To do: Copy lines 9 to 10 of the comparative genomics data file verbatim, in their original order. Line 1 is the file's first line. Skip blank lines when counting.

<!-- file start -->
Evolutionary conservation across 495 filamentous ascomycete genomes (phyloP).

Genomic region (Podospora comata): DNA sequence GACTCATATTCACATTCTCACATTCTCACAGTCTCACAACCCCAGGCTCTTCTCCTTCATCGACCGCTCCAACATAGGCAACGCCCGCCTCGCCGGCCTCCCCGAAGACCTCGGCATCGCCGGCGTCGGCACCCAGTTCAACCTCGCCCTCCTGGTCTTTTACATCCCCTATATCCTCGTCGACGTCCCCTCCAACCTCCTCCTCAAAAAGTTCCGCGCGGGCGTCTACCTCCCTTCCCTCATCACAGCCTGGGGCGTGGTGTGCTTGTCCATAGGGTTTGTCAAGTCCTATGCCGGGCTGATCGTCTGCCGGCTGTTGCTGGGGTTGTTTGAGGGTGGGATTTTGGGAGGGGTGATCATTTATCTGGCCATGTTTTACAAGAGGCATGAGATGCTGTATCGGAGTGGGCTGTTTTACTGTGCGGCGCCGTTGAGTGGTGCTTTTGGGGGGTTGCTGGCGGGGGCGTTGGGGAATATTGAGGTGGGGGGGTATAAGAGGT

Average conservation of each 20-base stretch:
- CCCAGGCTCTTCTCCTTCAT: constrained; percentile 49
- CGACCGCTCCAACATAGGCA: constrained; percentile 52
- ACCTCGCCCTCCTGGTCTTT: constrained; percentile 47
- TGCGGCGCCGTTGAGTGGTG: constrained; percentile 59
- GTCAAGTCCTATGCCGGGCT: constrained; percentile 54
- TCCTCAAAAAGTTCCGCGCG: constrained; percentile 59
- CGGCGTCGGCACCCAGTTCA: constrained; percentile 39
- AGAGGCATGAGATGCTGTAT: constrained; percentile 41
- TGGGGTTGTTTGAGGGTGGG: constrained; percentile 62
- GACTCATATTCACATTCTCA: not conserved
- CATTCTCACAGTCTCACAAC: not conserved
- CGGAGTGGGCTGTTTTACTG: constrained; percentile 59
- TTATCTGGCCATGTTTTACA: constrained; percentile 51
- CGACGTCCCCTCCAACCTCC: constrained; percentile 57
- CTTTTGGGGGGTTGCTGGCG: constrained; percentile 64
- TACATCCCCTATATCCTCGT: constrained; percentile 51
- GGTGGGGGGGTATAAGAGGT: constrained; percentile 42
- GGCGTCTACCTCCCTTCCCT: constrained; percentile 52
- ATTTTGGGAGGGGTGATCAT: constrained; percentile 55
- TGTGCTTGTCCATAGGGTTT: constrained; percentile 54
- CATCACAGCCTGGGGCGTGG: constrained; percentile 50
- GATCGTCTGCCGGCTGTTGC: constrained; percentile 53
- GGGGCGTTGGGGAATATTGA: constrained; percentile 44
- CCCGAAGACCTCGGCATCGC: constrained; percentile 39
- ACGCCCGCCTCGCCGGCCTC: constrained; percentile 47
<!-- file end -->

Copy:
- TCCTCAAAAAGTTCCGCGCG: constrained; percentile 59
- CGGCGTCGGCACCCAGTTCA: constrained; percentile 39